Comparative clinical utility of once-weekly subcutaneous abatacept in the management of rheumatoid arthritis
Chadi Rakieh, Philip G Conaghan
Leeds Institute of Rheumatic and Musculoskeletal Medicine, University of Leeds, NIHR Leeds Musculoskeletal Biomedical Research Unit, Leeds, UK
Abstract: Biologic therapies in rheumatoid arthritis are now part of standard practice for disease that proves difficult to control with conventional disease-modifying anti-rheumatic drugs. While anti-tumor necrosis factor therapies have been commonly used, other targeted biologic therapies with different mechanisms of action are becoming increasingly available. Abatacept is a recombinant fusion protein that inhibits the T-cell costimulatory molecules required for T-cell activation. Intravenous abatacept has good clinical efficacy with an acceptably low toxicity profile in rheumatoid arthritis, but the subcutaneous mode of delivery has only recently become available. In this article, we examine key efficacy and safety data for subcutaneous abatacept in rheumatoid arthritis, incorporating evidence from five large Phase III studies that included people with an inadequate response to methotrexate and an inadequate response to biologic disease-modifying anti-rheumatic drugs. The results demonstrate that subcutaneous abatacept has efficacy and safety comparable with that of intravenous abatacept and adalimumab. In addition, inhibition of radiographic progression at year 1 in relatively early rheumatoid arthritis is consistent with that of adalimumab. Subcutaneous abatacept is well tolerated, with very low rates of discontinuation in both short-term and long-term follow-up.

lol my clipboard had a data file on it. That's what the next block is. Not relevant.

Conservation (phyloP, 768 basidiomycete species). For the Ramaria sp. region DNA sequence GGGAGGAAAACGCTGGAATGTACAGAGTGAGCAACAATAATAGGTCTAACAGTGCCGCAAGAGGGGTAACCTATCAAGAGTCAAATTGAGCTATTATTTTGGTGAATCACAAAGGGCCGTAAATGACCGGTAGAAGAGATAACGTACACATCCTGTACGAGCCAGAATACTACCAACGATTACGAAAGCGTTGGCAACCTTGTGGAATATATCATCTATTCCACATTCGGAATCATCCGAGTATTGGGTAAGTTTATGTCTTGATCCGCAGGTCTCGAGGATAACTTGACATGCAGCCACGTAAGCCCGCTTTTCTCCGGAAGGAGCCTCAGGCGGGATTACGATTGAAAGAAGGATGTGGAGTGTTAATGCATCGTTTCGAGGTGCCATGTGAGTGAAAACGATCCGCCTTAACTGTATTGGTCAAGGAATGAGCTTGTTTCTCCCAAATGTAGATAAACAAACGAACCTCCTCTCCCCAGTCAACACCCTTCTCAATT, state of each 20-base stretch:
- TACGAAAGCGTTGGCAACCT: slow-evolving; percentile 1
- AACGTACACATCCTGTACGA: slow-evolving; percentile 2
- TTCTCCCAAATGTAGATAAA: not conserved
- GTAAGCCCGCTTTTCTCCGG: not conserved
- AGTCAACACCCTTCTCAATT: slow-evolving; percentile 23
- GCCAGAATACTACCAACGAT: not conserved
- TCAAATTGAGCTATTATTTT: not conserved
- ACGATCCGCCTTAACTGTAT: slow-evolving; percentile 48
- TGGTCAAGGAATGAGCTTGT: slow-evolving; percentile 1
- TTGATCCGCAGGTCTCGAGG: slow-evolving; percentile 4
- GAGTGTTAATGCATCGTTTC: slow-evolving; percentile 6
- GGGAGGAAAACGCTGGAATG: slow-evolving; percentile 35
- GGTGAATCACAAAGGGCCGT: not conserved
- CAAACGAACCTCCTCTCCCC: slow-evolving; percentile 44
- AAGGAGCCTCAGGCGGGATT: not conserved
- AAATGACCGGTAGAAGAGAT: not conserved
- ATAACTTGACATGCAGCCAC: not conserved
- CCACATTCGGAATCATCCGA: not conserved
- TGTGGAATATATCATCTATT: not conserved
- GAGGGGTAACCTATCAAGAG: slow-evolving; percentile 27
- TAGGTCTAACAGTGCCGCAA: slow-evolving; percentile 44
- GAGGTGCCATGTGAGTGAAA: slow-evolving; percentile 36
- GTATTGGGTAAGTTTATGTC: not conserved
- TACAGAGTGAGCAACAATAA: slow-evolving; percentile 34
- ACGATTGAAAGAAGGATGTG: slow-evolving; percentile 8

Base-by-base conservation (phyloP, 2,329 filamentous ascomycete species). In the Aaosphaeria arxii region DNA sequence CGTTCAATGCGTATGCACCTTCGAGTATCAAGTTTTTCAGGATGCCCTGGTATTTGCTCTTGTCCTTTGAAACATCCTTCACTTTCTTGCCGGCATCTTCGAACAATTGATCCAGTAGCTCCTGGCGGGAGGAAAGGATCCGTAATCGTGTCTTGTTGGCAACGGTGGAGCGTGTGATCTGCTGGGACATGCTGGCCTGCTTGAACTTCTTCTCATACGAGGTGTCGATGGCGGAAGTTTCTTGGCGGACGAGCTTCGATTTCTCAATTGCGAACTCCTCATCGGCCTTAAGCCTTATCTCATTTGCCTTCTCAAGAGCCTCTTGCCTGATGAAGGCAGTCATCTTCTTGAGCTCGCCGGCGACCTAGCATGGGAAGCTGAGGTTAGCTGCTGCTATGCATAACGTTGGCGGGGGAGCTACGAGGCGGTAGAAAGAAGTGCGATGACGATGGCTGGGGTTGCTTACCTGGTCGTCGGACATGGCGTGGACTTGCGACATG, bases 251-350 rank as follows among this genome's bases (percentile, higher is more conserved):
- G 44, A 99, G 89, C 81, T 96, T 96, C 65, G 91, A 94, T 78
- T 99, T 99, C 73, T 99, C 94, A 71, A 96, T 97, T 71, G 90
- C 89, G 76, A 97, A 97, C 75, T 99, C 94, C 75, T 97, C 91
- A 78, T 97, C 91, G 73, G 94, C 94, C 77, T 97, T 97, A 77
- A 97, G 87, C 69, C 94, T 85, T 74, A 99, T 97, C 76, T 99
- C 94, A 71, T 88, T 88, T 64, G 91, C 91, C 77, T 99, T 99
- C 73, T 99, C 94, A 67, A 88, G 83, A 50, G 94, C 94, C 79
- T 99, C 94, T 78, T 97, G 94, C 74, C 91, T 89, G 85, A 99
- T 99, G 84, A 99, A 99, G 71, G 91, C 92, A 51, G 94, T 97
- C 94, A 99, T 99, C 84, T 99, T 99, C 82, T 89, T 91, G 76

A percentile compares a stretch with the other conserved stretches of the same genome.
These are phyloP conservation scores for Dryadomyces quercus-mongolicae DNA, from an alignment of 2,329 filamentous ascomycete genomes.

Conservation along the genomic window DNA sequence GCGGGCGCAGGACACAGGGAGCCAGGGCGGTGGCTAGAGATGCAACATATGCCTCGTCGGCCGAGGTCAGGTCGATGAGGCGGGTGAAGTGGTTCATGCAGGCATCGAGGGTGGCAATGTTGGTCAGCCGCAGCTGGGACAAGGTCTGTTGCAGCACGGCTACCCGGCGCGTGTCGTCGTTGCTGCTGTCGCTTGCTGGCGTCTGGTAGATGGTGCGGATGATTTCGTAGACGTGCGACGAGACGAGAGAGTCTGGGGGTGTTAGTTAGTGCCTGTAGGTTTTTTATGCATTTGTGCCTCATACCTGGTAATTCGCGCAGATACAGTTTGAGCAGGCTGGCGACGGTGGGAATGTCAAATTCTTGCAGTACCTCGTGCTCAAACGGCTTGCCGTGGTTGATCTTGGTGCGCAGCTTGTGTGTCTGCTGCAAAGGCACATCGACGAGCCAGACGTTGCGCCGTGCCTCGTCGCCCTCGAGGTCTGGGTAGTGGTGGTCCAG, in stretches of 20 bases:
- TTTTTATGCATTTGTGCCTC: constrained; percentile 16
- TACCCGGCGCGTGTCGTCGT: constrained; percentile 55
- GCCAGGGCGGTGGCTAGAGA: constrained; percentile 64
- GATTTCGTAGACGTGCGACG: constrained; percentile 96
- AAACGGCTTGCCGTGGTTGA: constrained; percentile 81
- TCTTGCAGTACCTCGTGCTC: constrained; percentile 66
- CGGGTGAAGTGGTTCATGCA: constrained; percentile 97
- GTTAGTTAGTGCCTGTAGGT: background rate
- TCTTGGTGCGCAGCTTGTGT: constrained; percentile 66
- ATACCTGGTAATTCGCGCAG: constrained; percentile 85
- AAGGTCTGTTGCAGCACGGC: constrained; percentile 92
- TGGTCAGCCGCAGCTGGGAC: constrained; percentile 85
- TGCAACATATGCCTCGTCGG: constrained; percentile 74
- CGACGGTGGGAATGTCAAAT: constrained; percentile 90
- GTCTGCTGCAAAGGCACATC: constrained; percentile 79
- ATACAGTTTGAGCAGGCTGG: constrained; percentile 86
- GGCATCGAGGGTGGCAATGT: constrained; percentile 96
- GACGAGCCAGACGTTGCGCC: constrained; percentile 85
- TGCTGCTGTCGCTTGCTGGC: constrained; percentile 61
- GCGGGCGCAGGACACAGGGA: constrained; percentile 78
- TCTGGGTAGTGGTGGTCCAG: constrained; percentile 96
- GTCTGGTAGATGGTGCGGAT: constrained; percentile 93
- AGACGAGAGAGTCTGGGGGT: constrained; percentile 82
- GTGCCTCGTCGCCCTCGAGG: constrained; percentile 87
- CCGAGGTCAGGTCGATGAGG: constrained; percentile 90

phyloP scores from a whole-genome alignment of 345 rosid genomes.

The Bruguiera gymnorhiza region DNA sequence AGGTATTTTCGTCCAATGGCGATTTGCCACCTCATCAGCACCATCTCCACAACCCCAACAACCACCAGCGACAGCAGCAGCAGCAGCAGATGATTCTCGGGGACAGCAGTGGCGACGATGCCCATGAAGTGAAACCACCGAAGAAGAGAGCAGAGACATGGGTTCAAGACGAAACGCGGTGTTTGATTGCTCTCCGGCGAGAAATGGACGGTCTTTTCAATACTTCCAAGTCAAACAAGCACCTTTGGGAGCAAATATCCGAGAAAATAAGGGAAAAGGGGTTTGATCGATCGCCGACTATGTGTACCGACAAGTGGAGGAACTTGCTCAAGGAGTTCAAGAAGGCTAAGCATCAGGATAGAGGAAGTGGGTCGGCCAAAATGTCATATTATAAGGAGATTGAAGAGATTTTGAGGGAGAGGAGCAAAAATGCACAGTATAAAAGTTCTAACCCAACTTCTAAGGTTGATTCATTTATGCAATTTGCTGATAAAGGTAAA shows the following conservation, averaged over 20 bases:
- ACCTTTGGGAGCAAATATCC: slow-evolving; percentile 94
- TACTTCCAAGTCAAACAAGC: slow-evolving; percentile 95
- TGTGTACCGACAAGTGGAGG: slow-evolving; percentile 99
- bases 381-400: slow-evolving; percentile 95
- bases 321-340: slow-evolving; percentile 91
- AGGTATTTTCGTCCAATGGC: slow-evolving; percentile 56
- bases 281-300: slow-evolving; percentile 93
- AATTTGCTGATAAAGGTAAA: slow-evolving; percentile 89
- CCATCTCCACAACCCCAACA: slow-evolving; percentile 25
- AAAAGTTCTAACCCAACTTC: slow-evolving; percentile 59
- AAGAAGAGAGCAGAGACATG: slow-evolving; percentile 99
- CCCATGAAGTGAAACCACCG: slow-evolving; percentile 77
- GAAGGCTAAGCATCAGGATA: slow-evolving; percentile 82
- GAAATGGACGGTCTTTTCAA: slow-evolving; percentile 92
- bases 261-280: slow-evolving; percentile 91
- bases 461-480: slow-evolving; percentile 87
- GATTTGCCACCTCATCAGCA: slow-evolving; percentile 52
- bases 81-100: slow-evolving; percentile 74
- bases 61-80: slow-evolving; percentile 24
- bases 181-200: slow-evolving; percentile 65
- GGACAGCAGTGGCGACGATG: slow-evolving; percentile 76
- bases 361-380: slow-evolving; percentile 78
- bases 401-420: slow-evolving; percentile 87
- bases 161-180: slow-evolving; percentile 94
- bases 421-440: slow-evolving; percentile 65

Keywords: rheumatoid arthritis, therapy, abatacept, T-cell
Background: biologic strategies in rheumatoid arthritis
Recent therapeutic strategies focusing on early aggressive introduction of disease-modifying anti-rheumatic drugs (DMARDs) have led to improved physical, functional, and structural outcomes for patients with rheumatoid arthritis (RA).1–4 Methotrexate, as monotherapy or in combination with other nonbiologic DMARDs, is usually part of the first-line treatment.5 However, if the treatment target is not achieved with the first DMARD strategy, a biological DMARD should be considered.5
Biologic treatment strategies in RA include interference with cytokine function, depletion of B-cells, and inhibition of the second signal required for T-cell activation (costimulation blockade).6 Anti-cytokine agents that have been approved for the treatment of RA include five anti-tumor necrosis factor alpha (TNF) agents (infliximab, etanercept, adalimumab, certolizumab, and golimumab), one interleukin-1 inhibitor (anakinra), and one interleukin-6 blocker (tocilizumab). Rituximab, a chimeric monoclonal anti-CD20 antibody, is the only B-cell-depleting agent licensed for treatment of RA. Finally, T-cell-targeted therapy has been introduced with abatacept, which blocks the full activation of T-cells by inhibiting the costimulation mechanism.
Mechanism of action: CD28/CTLA4 blockade pathway